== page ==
Spoiler Warning: This post will have spoilers for Nier Ending A and B as well as major spoilers for Nier Automata. I haven’t finished Ending C or D of Nier at time of writing so please don’t spoil me either
I remember playing Nier a year or so after it came out and not getting along with it. Partially because the first sidequest I picked up was the one where you can break the thing you’re delivering and partially because I’d only played turn based JRPGs up to this point and my skills were lacking. Years later with all the Souls games under my belt and a strong desire to replay Nier Automata I thought I’d revisit it.
This game has possessed me.
It’s actually really hard to write reviews or thoughts on games for me. Often the thing I love about a game is actually hard to describe after the fact; there’s something about the experience that carries you and lingers with you that’s wordless, it’s just feelings. However it’s very easy to think of things that are not so good about the game, because they are things that disconnect you from that experience. So I’m starting with a few of those, and then I can get on with the nonsensical praise.
The way Nier comforts Emil after the body change is one of the best scenes in the game. The voice acting for Emil in his emotional scenes is so good. It’s jarring then when Nier’s response to the Ultimate Weapon at the Aerie is basically “yeah you killed everyone but we’re ok so meh”. I think it ruins what should be a powerful scene and made me so angry at the character I was supposed to “be”.
Kaine would be a better character with trousers on. It does remove the gravitas from some of her scenes when you’re looking at her barely covered butt. I had the same issue in Automata where some serious moments are marred by a camera angle showing off 2B’s underclothes. It’s not game-breaking but it’s disappointing, and a reminder that this world was created and built by men.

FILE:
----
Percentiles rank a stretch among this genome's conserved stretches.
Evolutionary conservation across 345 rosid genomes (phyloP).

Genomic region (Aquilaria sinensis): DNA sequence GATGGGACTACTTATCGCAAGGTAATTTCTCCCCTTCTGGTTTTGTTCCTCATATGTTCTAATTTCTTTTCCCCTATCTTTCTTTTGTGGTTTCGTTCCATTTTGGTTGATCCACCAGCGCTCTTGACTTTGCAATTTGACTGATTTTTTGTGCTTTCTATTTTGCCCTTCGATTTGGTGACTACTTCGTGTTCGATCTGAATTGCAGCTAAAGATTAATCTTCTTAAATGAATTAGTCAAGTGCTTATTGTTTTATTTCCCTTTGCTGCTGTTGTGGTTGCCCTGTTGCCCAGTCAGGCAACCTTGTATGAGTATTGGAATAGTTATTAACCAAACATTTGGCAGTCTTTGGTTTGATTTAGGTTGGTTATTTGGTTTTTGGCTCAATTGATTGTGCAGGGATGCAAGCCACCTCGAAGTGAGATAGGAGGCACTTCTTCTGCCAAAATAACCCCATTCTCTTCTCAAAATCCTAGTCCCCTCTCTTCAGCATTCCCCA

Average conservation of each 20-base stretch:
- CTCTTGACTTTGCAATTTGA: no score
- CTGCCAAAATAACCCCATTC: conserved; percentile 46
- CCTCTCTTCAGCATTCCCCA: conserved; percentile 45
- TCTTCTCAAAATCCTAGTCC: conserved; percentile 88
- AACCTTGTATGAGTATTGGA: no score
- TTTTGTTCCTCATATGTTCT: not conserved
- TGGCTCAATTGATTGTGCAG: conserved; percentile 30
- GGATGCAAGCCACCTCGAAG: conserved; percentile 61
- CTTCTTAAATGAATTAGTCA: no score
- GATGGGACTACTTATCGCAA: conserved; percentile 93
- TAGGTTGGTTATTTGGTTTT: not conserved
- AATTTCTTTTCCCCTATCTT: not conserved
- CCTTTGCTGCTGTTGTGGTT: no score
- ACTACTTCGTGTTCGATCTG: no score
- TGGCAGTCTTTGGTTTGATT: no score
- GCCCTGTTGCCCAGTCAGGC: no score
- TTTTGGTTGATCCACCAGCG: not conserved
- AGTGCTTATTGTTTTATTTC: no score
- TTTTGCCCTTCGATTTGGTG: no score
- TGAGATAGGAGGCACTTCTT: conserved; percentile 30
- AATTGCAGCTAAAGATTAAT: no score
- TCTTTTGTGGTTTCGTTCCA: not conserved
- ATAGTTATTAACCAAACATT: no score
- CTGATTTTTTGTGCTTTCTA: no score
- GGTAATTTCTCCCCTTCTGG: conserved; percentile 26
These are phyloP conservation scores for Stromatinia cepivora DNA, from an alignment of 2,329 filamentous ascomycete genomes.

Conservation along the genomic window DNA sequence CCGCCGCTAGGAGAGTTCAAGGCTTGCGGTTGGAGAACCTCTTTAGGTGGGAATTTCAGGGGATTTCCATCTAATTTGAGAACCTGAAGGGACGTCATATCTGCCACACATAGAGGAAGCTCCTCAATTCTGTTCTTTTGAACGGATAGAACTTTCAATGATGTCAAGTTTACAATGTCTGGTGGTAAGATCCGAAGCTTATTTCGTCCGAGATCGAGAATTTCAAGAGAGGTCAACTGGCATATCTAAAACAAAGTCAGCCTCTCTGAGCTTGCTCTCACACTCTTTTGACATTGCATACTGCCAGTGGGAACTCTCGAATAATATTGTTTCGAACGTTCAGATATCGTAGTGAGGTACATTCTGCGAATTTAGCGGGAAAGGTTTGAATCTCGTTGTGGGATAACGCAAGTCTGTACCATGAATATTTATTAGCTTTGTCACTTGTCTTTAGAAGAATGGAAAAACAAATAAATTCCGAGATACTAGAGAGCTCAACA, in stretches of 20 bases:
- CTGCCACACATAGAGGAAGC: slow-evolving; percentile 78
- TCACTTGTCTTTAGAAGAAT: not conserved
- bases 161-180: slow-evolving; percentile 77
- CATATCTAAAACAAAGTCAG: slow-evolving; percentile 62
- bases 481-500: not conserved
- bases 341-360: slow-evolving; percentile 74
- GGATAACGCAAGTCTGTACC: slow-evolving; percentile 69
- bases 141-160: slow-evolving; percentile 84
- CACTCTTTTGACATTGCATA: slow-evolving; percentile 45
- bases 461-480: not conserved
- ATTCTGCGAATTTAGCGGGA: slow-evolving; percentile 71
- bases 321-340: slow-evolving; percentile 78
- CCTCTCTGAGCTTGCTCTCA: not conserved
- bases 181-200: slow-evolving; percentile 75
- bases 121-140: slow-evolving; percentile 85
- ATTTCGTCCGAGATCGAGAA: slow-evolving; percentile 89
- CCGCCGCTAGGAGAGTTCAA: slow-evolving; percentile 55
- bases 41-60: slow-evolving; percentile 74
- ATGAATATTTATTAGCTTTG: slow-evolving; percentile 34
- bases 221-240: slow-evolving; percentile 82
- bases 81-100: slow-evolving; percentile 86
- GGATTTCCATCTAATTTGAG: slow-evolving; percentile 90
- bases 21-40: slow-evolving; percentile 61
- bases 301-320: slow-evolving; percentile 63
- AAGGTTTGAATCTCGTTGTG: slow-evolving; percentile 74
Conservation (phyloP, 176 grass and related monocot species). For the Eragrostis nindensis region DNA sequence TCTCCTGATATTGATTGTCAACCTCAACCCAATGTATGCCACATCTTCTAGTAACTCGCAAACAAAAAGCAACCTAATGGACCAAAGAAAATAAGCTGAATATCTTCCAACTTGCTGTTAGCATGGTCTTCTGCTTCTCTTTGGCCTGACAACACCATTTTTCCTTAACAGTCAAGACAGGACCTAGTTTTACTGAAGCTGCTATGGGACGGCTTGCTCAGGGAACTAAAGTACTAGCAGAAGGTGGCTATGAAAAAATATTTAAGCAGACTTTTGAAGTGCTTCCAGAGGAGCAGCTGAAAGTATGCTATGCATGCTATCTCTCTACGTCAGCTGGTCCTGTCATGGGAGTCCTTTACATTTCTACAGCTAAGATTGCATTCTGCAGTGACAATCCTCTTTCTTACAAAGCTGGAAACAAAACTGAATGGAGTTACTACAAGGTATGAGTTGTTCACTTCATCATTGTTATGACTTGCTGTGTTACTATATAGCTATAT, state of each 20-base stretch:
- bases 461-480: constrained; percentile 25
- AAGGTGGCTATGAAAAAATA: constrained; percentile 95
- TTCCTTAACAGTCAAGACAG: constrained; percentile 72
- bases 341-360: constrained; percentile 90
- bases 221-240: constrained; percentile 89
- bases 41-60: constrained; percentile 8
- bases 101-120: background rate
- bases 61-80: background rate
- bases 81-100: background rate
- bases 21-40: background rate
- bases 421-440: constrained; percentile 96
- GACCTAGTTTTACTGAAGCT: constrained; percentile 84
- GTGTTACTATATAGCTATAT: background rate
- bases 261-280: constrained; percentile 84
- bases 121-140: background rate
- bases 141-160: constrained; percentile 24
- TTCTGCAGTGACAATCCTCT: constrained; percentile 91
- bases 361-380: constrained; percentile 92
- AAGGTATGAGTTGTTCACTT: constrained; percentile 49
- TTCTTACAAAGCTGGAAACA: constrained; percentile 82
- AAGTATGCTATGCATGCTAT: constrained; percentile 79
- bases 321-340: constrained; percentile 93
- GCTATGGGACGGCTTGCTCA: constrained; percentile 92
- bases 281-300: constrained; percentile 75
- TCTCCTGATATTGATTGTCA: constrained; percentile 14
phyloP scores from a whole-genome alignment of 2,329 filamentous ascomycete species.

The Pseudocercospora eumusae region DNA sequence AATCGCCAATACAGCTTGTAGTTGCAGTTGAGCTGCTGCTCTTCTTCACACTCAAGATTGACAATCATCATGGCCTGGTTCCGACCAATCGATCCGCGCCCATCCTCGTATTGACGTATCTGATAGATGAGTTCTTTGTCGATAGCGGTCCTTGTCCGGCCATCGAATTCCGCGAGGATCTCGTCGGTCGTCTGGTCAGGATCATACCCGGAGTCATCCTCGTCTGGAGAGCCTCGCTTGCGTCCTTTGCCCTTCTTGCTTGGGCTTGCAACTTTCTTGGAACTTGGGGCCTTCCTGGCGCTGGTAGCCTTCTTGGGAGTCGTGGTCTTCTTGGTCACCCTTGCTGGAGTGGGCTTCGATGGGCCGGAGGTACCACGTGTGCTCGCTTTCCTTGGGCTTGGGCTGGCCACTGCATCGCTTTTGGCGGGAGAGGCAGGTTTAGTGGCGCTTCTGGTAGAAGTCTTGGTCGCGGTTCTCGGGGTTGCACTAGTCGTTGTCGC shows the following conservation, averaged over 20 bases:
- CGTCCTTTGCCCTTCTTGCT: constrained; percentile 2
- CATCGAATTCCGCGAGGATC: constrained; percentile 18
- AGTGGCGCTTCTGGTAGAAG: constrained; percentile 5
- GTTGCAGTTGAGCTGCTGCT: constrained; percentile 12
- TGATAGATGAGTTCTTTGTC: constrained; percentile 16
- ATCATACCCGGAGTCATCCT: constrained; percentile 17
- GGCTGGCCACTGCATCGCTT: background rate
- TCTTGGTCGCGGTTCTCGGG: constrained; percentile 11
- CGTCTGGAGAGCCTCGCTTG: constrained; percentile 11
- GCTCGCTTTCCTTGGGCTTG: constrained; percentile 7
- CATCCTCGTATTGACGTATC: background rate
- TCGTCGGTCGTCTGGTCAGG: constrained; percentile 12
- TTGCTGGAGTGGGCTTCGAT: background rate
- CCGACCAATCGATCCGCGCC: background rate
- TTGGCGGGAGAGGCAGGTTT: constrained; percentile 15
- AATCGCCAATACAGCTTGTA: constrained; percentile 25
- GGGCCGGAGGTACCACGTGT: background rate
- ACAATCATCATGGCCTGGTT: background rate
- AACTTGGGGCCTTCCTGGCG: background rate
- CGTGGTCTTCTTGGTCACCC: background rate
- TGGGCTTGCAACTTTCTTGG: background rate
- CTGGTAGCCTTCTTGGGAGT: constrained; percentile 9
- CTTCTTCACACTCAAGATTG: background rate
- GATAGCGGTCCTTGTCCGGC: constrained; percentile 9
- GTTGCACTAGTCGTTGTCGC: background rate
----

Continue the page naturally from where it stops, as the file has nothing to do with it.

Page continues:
Right, let’s get on to the good stuff.
This game made me think a lot about the difference between functional and emotional challenge. The first time through the game is hard; upgrade materials for weapons need to be collected, the healing item limit helps to prevent cheesing of some of the longer boss sections. The combat is serviceable but clunky especially compared to Automata and there were certain enemies that I could never work out the dodge timings for properly. You don’t know what you’re doing or where you’re going, your motivation is a fairly standard “collect items for access to final boss” so you can get your daughter back.
The second time through the combat is nearly trivial, you keep your level and weapons from the previous playthrough so enemies melt like butter. This part of the game is where you’ll hoover up all the “kill this boss in under a minute” achievements. You become the most powerful entity this world has seen. However this is more than just a “play it again” scenario. The second playthrough has extra narrative content; some of which is cutscene but a lot of it is extra dialogue for the previously assumed mindless enemies. You find out that the older brother wasn’t mercilessly killed by robots but actually by the younger brother’s careless mistake. The hordes of Shades you kill in the Aerie talk about how afraid they are of you, that they know you’re coming heralds the end of their existence. Enemies in the last section scream and beg for you to stop killing them, that you’re making a mistake that you will never be able to come back from. You’ve gone from hero to villain and it’s heartbreaking. Yeah the bosses are easy to kill but now you don’t want to kill them, you’re joining in the voices begging you to stop.
The last revelation is that actually the bad guy is you, not just in a metaphorical sense, but in that the last boss, this hyped up Shadowlord who kidnapped your daughter, is actually you, or rather the soul that should be living in your body. He didn’t kidnap your child, he rescued his child from you. There’s no way to compromise, there’s only one body but two souls who want it, both with valid and equal claims. Your character only “wins” because he’s the one you’re controlling. It turns out in Nier Automata that your act of murdering this soul is that humanity just dies out. You actually are the apocalypse made flesh.
This game will break you. It’s beautiful and tragic. Since playing I’ve started just absorbing related content; soundtracks, book translations, wikis. It’s a wonderful commentary on death and violence in gaming and the “hero solves everything with violence” trope. It’s a discussion on what happens with both sides are equally right but fundamentally incompatible. It’s a game where you break your own heart through your own actions, and it’s never going to let me forget.